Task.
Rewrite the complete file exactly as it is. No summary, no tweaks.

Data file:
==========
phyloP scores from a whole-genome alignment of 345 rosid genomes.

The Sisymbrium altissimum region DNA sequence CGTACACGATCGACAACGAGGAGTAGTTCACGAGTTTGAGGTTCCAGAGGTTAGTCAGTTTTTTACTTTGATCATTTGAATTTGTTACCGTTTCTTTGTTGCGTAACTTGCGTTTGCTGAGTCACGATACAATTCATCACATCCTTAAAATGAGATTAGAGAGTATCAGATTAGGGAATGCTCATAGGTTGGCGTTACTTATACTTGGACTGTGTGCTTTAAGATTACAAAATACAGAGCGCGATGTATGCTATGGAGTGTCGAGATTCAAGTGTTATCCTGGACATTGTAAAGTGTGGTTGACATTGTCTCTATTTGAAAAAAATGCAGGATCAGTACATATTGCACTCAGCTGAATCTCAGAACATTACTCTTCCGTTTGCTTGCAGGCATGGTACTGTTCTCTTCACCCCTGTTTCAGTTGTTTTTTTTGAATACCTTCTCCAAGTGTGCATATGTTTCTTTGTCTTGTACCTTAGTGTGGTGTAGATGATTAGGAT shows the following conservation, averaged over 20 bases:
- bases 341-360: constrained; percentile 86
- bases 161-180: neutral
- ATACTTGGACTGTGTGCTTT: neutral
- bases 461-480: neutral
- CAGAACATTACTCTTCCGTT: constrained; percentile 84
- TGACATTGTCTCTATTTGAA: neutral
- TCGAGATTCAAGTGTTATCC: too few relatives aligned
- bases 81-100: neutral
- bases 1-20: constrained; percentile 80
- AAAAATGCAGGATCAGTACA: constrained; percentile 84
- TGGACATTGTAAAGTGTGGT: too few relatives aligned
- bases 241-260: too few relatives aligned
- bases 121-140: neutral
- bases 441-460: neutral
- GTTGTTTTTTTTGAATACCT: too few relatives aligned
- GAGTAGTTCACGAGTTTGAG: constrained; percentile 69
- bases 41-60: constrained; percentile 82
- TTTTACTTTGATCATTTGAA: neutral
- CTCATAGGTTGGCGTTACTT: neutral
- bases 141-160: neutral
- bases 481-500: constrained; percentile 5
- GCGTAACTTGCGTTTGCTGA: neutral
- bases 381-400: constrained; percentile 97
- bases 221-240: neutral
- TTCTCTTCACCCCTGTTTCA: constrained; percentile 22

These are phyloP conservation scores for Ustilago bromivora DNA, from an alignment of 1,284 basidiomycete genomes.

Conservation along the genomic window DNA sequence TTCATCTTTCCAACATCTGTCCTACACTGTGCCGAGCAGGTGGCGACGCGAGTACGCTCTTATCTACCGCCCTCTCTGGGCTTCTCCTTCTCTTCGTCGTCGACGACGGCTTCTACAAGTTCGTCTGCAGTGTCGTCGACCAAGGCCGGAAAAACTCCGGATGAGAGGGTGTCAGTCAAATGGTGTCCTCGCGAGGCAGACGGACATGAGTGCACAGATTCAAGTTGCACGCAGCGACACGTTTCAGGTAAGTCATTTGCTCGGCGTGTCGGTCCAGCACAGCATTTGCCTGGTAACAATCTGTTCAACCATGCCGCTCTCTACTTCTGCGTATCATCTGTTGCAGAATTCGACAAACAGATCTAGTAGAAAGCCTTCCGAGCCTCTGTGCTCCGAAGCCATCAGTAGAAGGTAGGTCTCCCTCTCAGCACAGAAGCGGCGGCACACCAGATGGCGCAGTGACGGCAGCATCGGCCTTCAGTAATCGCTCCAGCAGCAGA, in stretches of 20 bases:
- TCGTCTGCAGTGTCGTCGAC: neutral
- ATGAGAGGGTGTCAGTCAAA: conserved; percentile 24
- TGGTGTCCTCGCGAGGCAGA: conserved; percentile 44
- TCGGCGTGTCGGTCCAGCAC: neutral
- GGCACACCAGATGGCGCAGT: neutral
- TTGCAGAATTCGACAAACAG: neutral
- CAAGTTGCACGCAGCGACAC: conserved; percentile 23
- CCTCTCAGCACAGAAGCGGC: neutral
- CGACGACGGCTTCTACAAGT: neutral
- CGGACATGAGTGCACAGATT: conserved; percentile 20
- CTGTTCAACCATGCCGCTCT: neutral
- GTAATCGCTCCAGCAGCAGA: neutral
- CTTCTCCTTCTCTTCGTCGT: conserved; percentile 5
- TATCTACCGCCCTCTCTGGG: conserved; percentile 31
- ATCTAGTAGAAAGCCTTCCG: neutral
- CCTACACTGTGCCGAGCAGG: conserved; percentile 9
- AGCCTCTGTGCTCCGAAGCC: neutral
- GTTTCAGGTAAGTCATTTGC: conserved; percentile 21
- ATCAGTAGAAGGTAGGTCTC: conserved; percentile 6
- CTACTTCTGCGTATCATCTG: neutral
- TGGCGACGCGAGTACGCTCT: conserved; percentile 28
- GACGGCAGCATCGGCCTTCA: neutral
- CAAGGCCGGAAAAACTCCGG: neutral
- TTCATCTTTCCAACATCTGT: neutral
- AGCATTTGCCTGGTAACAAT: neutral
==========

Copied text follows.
phyloP scores from a whole-genome alignment of 345 rosid genomes.

The Sisymbrium altissimum region DNA sequence CGTACACGATCGACAACGAGGAGTAGTTCACGAGTTTGAGGTTCCAGAGGTTAGTCAGTTTTTTACTTTGATCATTTGAATTTGTTACCGTTTCTTTGTTGCGTAACTTGCGTTTGCTGAGTCACGATACAATTCATCACATCCTTAAAATGAGATTAGAGAGTATCAGATTAGGGAATGCTCATAGGTTGGCGTTACTTATACTTGGACTGTGTGCTTTAAGATTACAAAATACAGAGCGCGATGTATGCTATGGAGTGTCGAGATTCAAGTGTTATCCTGGACATTGTAAAGTGTGGTTGACATTGTCTCTATTTGAAAAAAATGCAGGATCAGTACATATTGCACTCAGCTGAATCTCAGAACATTACTCTTCCGTTTGCTTGCAGGCATGGTACTGTTCTCTTCACCCCTGTTTCAGTTGTTTTTTTTGAATACCTTCTCCAAGTGTGCATATGTTTCTTTGTCTTGTACCTTAGTGTGGTGTAGATGATTAGGAT shows the following conservation, averaged over 20 bases:
- bases 341-360: constrained; percentile 86
- bases 161-180: neutral
- ATACTTGGACTGTGTGCTTT: neutral
- bases 461-480: neutral
- CAGAACATTACTCTTCCGTT: constrained; percentile 84
- TGACATTGTCTCTATTTGAA: neutral
- TCGAGATTCAAGTGTTATCC: too few relatives aligned
- bases 81-100: neutral
- bases 1-20: constrained; percentile 80
- AAAAATGCAGGATCAGTACA: constrained; percentile 84
- TGGACATTGTAAAGTGTGGT: too few relatives aligned
- bases 241-260: too few relatives aligned
- bases 121-140: neutral
- bases 441-460: neutral
- GTTGTTTTTTTTGAATACCT: too few relatives aligned
- GAGTAGTTCACGAGTTTGAG: constrained; percentile 69
- bases 41-60: constrained; percentile 82
- TTTTACTTTGATCATTTGAA: neutral
- CTCATAGGTTGGCGTTACTT: neutral
- bases 141-160: neutral
- bases 481-500: constrained; percentile 5
- GCGTAACTTGCGTTTGCTGA: neutral
- bases 381-400: constrained; percentile 97
- bases 221-240: neutral
- TTCTCTTCACCCCTGTTTCA: constrained; percentile 22

These are phyloP conservation scores for Ustilago bromivora DNA, from an alignment of 1,284 basidiomycete genomes.

Conservation along the genomic window DNA sequence TTCATCTTTCCAACATCTGTCCTACACTGTGCCGAGCAGGTGGCGACGCGAGTACGCTCTTATCTACCGCCCTCTCTGGGCTTCTCCTTCTCTTCGTCGTCGACGACGGCTTCTACAAGTTCGTCTGCAGTGTCGTCGACCAAGGCCGGAAAAACTCCGGATGAGAGGGTGTCAGTCAAATGGTGTCCTCGCGAGGCAGACGGACATGAGTGCACAGATTCAAGTTGCACGCAGCGACACGTTTCAGGTAAGTCATTTGCTCGGCGTGTCGGTCCAGCACAGCATTTGCCTGGTAACAATCTGTTCAACCATGCCGCTCTCTACTTCTGCGTATCATCTGTTGCAGAATTCGACAAACAGATCTAGTAGAAAGCCTTCCGAGCCTCTGTGCTCCGAAGCCATCAGTAGAAGGTAGGTCTCCCTCTCAGCACAGAAGCGGCGGCACACCAGATGGCGCAGTGACGGCAGCATCGGCCTTCAGTAATCGCTCCAGCAGCAGA, in stretches of 20 bases:
- TCGTCTGCAGTGTCGTCGAC: neutral
- ATGAGAGGGTGTCAGTCAAA: conserved; percentile 24
- TGGTGTCCTCGCGAGGCAGA: conserved; percentile 44
- TCGGCGTGTCGGTCCAGCAC: neutral
- GGCACACCAGATGGCGCAGT: neutral
- TTGCAGAATTCGACAAACAG: neutral
- CAAGTTGCACGCAGCGACAC: conserved; percentile 23
- CCTCTCAGCACAGAAGCGGC: neutral
- CGACGACGGCTTCTACAAGT: neutral
- CGGACATGAGTGCACAGATT: conserved; percentile 20
- CTGTTCAACCATGCCGCTCT: neutral
- GTAATCGCTCCAGCAGCAGA: neutral
- CTTCTCCTTCTCTTCGTCGT: conserved; percentile 5
- TATCTACCGCCCTCTCTGGG: conserved; percentile 31
- ATCTAGTAGAAAGCCTTCCG: neutral
- CCTACACTGTGCCGAGCAGG: conserved; percentile 9
- AGCCTCTGTGCTCCGAAGCC: neutral
- GTTTCAGGTAAGTCATTTGC: conserved; percentile 21
- ATCAGTAGAAGGTAGGTCTC: conserved; percentile 6
- CTACTTCTGCGTATCATCTG: neutral
- TGGCGACGCGAGTACGCTCT: conserved; percentile 28
- GACGGCAGCATCGGCCTTCA: neutral
- CAAGGCCGGAAAAACTCCGG: neutral
- TTCATCTTTCCAACATCTGT: neutral
- AGCATTTGCCTGGTAACAAT: neutral